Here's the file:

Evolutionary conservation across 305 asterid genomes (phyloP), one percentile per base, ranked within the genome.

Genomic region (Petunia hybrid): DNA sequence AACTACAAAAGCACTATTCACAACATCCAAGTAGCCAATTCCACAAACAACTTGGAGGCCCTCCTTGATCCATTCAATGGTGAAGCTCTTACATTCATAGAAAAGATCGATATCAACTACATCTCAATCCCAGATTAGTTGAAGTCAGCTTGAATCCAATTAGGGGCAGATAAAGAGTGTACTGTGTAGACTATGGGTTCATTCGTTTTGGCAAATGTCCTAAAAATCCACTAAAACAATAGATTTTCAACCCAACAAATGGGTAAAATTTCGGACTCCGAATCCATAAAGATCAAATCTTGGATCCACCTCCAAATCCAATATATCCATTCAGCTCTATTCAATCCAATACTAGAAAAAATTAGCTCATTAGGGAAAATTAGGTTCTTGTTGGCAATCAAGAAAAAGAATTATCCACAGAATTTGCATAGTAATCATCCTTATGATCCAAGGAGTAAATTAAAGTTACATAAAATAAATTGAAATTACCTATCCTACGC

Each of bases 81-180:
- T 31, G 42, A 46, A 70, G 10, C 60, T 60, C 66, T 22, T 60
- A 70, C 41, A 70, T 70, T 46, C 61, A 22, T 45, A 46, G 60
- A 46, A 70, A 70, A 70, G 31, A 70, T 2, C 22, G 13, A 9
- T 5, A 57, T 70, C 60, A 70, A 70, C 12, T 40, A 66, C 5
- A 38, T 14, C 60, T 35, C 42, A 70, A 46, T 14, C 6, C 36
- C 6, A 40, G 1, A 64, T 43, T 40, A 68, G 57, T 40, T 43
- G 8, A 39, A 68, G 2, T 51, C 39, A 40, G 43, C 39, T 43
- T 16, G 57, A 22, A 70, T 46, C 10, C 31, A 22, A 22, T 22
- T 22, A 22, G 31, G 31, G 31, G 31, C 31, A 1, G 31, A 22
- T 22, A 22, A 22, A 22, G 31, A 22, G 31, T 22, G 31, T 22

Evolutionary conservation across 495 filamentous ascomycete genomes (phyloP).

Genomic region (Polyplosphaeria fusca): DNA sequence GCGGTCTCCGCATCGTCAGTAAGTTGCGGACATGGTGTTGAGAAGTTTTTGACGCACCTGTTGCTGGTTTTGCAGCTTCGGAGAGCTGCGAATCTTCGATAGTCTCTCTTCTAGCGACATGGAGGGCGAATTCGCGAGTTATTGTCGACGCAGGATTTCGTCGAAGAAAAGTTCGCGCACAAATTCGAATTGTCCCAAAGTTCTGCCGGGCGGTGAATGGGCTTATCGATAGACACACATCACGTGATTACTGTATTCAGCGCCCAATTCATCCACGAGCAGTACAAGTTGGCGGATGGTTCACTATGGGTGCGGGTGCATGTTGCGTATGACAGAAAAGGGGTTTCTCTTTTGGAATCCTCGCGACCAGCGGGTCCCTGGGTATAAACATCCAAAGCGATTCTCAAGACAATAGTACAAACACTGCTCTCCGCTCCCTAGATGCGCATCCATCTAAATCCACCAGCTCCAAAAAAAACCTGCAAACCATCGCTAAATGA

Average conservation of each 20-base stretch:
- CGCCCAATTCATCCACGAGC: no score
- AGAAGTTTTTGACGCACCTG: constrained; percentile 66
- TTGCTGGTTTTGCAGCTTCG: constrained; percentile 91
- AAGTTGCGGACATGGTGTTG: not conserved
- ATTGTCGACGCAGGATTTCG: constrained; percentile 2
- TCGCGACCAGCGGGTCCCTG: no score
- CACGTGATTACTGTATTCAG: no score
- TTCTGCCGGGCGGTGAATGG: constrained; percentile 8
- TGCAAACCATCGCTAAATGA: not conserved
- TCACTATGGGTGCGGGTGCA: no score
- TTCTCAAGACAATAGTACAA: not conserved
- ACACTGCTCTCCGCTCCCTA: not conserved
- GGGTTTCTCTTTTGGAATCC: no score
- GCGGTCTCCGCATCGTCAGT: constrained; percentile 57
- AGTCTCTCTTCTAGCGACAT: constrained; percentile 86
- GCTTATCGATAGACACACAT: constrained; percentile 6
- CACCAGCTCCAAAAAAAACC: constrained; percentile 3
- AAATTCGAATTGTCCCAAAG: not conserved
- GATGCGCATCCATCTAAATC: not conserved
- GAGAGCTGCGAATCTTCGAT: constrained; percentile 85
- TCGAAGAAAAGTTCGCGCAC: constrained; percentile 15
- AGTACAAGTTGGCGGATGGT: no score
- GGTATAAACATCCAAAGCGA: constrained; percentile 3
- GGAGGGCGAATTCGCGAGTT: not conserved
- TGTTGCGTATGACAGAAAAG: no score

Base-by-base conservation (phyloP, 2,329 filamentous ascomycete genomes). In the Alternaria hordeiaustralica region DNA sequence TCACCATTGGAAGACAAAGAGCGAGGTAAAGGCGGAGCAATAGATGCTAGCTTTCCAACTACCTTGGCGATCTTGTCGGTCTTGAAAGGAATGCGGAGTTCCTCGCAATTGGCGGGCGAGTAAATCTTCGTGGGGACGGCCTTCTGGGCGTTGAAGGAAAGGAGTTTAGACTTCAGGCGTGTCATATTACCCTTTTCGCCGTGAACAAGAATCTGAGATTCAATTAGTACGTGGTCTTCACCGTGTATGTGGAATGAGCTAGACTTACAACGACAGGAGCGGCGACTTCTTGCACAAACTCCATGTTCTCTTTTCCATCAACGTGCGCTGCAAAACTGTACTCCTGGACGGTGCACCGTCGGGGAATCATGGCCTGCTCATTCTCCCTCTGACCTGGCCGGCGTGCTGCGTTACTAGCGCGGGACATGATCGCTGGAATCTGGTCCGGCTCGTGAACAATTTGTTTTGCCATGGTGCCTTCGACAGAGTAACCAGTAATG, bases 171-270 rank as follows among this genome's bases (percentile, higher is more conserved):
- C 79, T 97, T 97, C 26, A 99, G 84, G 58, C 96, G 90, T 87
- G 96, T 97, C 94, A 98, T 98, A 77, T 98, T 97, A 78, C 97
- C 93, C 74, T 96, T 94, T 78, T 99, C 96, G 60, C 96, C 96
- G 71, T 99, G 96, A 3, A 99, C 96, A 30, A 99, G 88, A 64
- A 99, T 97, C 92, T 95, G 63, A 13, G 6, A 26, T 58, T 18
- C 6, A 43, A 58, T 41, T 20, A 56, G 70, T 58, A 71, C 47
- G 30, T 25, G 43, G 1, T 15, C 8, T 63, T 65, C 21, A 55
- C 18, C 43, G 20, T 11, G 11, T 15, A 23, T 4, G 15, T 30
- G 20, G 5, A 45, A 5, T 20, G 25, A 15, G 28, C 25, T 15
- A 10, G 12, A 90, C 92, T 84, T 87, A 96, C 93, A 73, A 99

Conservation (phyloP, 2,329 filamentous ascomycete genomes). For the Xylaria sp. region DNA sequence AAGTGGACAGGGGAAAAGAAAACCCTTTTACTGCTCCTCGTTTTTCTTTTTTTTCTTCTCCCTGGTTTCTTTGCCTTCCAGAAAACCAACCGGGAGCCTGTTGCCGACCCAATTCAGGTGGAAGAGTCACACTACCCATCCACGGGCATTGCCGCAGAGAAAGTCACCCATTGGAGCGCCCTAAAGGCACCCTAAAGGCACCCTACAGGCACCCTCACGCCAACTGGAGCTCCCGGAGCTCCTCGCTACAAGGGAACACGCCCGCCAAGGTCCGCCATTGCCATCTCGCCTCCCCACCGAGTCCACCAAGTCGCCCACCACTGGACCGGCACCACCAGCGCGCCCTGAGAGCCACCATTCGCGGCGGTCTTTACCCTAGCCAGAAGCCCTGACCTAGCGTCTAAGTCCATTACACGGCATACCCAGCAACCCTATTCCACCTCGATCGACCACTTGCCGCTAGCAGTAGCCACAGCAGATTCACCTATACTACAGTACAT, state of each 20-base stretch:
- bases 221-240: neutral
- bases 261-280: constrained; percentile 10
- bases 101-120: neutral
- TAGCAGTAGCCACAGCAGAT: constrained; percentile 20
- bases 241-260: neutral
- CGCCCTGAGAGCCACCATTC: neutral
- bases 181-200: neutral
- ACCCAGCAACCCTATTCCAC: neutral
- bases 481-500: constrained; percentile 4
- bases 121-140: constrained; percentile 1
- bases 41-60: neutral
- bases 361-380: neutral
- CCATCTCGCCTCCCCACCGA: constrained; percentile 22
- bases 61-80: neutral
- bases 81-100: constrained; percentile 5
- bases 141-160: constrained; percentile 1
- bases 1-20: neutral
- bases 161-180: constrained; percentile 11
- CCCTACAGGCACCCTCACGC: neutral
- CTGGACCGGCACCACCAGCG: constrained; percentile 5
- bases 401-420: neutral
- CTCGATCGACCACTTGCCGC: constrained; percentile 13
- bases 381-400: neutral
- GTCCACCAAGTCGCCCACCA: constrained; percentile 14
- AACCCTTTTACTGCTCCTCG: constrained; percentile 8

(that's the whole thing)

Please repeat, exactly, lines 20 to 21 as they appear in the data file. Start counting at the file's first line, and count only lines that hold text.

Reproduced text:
- AAGTTGCGGACATGGTGTTG: not conserved
- ATTGTCGACGCAGGATTTCG: constrained; percentile 2